Assessing individual, family, and community resilience to a natural disaster among Vietnamese refugees in North Carolina: an ethnographic study

UNCG Author/Contributor (non-UNCG co-authors, if there are any, appear on document)
Huaibo Xin (Creator)
The University of North Carolina at Greensboro (UNCG )
Web Site:
Robert Aronson

Abstract: Background: Previous studies have suggested that compared to the general population, refugees can be more susceptible to disaster mental disorders in the face of a public emergency occurring in their host country. Studies have also indicated that strengthening individual, family and community resilience have a significant impact on maintaining and improving the disaster victims' mental well-being. However, to date, few studies have investigated how refugees living in the U.S. respond to a public disaster happening in their host country in terms of applying the concept of resilience to individual, family, and community levels. In addition, little research has been done to identify the actual strategies for public health preparedness in improving refugee populations' resilience to a public crisis. Objectives: The objective of this dissertation study is to address these inadequacies and examine the individual, family, and community resilience to a potential natural disaster among adult Vietnamese refugees who have been resettled in NC and represent the majority of the Southeast Asian refugees in the U.S. Methods: This is a qualitative study using an ethnographic approach. A total of 20 Vietnamese refugees living in the city of Greensboro, NC, and aged 18 years old and above, who met both inclusion and exclusion criteria, were recruited and interviewed during the period of August 2010 to January 2011. Each face-to-face interview lasted for about an hour and a half to two hours by using a pre-tested semi-structured interview guide with an interpreter present. Both the top-down coding and the analysis of themes were used to analyze the data. Results: The findings were organized and written narratively by following the scheme of individual, family, and community resilience. The refugee participants' shared characteristics, in such as disaster experiences, personal traits, coping behaviors, physical and social resources, family belief systems, family communication process, family organizational patterns, community economic development, community institution and infrastructure, and community competence, across three levels of resilience to a natural disaster were qualitatively described. Factors that either support or impede the Vietnamese refugee participants' resilience to a natural disaster were identified. Conclusions: Using the lens of individual, family, and community resilience, what public health preparedness professionals need to know about the nature of resilience of the Vietnamese refugee population in order to be adequately prepared to reach this population and reduce their vulnerabilities to disaster mental disorders in the event of a natural disaster were discussed. A multilevel approach was suggested.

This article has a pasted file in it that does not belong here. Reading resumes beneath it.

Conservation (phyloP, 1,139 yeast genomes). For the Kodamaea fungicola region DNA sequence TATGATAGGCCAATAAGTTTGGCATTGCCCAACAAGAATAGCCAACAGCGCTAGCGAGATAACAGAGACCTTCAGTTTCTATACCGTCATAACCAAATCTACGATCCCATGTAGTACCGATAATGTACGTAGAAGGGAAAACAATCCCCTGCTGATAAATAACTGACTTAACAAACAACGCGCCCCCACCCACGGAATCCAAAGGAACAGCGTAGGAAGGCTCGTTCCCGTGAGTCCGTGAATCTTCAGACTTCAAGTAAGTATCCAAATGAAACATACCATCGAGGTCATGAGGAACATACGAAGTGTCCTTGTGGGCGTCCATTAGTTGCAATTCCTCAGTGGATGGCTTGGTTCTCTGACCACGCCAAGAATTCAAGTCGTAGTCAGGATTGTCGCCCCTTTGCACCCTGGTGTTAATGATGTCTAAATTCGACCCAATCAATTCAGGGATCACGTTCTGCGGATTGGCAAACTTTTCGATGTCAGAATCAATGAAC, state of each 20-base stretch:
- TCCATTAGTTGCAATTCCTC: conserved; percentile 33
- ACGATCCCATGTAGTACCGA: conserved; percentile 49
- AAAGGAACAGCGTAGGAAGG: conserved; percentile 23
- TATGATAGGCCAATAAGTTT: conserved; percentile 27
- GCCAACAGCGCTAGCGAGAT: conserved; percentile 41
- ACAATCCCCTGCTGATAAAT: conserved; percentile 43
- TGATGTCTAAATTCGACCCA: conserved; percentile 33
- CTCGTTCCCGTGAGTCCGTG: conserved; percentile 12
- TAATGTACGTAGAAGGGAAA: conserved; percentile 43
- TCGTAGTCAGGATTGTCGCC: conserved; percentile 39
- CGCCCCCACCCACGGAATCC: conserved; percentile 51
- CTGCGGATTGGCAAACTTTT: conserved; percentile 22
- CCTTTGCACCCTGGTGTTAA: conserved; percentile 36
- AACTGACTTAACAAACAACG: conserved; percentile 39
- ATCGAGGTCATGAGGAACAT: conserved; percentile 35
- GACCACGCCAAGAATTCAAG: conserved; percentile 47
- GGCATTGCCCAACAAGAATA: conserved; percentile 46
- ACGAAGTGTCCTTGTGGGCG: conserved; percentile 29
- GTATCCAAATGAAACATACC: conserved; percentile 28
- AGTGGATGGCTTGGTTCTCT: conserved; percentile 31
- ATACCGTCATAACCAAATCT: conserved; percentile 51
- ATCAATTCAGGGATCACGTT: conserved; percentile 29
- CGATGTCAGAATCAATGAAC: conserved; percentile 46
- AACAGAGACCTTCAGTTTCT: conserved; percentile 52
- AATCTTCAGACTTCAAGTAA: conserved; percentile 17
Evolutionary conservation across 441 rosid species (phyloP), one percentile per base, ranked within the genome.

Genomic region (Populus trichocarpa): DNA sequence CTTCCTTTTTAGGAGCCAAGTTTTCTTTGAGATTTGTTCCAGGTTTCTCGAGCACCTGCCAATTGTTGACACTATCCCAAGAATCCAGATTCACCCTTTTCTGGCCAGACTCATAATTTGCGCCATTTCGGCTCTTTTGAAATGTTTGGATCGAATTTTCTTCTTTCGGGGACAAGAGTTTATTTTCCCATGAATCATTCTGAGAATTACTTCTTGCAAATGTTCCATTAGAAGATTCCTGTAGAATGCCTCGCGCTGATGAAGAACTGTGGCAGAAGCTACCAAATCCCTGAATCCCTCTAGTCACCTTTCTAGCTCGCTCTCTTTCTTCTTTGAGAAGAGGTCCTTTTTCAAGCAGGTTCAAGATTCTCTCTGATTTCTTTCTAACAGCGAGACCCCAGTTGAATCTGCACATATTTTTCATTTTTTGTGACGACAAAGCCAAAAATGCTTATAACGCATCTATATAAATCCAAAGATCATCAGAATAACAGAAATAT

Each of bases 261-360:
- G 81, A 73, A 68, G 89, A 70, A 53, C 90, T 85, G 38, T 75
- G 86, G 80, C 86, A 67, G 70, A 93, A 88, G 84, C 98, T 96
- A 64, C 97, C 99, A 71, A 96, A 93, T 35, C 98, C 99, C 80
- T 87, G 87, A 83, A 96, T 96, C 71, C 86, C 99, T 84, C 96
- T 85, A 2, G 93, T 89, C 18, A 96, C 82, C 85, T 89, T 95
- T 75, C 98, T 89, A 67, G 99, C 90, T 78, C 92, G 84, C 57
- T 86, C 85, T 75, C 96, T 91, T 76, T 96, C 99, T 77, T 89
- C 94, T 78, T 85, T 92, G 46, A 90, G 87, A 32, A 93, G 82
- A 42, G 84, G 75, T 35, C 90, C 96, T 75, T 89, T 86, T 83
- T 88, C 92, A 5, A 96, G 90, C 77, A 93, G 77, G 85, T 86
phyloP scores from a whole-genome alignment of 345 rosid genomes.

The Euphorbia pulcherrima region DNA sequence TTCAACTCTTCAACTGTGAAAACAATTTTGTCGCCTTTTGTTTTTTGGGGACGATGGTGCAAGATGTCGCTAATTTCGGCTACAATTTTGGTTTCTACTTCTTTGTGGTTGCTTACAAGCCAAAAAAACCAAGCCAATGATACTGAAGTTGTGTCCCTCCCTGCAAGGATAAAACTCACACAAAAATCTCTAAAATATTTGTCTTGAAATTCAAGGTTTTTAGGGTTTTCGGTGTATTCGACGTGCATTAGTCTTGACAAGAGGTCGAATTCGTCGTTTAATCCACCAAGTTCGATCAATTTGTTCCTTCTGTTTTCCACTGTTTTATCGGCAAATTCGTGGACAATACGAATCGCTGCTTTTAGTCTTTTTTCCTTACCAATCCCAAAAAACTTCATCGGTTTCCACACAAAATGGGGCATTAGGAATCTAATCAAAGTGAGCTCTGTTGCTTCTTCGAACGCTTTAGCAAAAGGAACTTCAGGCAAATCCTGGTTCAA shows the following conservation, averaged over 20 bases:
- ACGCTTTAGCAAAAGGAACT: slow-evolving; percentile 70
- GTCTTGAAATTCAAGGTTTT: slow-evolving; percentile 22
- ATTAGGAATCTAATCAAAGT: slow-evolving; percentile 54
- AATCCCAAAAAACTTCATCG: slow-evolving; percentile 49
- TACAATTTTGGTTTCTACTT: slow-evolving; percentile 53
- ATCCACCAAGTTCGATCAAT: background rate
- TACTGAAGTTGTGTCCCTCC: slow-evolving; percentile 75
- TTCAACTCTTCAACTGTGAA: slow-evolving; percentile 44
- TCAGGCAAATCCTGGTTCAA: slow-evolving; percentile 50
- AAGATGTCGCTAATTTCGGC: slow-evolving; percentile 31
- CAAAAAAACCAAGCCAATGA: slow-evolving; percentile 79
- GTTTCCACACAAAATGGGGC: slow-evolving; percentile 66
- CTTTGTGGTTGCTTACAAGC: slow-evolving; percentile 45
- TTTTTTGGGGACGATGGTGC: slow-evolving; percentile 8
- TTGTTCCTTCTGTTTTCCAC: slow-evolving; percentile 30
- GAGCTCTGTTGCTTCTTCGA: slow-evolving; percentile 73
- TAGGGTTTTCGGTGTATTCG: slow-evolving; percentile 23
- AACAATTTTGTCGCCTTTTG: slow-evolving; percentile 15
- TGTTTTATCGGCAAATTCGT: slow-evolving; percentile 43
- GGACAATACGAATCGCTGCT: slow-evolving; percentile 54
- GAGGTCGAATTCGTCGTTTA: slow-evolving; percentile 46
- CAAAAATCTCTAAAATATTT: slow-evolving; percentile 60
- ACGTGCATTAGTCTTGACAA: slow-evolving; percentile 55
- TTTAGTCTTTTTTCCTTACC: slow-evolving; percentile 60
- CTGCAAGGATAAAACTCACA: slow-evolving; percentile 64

Additional Information

Language: English
Date: 2011
Resilience, Natural Disaster, Vietnamese Refugees, North Carolina
Refugees $x Mental health $z Vietnam
Refugees $x Mental health $z North Carolina $z Greensboro
Natural disasters $x Psychological aspects

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